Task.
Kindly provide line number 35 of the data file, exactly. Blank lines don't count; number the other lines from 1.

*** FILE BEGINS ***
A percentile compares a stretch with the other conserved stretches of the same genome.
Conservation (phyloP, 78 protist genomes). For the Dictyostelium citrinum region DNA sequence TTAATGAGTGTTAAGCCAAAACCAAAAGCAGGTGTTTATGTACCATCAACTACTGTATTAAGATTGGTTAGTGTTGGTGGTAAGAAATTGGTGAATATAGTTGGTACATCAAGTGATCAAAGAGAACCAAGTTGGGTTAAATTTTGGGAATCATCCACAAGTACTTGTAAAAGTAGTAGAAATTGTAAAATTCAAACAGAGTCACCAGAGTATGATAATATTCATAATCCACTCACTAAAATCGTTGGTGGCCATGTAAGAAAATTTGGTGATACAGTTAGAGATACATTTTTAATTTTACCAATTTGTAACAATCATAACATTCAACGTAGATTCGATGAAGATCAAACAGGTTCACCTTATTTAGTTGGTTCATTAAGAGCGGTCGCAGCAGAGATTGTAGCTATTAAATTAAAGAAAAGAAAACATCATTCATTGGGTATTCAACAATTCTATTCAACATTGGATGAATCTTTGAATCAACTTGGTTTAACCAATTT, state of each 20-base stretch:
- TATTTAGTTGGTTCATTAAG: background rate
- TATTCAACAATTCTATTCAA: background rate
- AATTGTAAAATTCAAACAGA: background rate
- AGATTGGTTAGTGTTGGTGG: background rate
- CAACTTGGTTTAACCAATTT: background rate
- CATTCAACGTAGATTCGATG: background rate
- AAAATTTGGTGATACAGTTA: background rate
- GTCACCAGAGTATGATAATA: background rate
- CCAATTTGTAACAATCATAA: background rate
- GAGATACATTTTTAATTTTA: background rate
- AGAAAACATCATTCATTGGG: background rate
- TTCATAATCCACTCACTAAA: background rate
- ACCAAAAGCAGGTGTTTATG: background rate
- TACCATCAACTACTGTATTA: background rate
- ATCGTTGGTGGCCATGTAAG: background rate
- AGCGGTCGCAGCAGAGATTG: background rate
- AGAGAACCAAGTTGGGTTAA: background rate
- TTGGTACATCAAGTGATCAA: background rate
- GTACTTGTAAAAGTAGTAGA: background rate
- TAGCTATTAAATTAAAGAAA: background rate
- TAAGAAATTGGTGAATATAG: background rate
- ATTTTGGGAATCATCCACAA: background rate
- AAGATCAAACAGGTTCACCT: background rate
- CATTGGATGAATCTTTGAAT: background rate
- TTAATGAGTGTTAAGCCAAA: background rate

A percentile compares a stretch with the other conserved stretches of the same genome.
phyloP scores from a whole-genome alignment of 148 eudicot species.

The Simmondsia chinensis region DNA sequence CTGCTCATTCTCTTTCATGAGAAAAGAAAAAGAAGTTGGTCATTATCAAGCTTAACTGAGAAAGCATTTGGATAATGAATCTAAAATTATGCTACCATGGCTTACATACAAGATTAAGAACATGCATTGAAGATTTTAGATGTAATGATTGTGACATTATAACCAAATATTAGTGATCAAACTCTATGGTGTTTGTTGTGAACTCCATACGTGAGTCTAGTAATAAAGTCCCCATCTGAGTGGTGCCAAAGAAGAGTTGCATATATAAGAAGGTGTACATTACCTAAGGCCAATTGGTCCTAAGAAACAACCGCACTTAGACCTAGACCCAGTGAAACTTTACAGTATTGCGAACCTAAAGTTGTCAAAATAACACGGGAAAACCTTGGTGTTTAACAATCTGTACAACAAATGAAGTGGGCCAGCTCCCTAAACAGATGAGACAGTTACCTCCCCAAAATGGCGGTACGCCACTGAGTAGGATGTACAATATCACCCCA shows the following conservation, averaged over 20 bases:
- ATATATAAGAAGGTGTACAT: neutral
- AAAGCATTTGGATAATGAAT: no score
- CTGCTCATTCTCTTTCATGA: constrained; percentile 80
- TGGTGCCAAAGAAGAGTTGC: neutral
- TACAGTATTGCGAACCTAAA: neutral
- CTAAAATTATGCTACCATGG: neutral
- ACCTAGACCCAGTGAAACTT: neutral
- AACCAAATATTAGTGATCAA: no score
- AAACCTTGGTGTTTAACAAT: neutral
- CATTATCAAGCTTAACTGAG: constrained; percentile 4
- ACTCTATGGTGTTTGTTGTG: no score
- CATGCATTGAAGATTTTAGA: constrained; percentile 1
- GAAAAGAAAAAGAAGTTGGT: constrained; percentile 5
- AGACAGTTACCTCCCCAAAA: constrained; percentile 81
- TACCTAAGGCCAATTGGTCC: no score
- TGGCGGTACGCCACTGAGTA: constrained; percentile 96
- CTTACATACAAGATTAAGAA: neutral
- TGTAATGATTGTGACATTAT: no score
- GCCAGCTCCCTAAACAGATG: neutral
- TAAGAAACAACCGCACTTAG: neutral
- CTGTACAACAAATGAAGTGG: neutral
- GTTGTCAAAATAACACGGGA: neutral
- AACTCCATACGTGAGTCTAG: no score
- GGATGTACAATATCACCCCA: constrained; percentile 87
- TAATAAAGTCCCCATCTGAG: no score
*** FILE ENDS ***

- TACAGTATTGCGAACCTAAA: neutral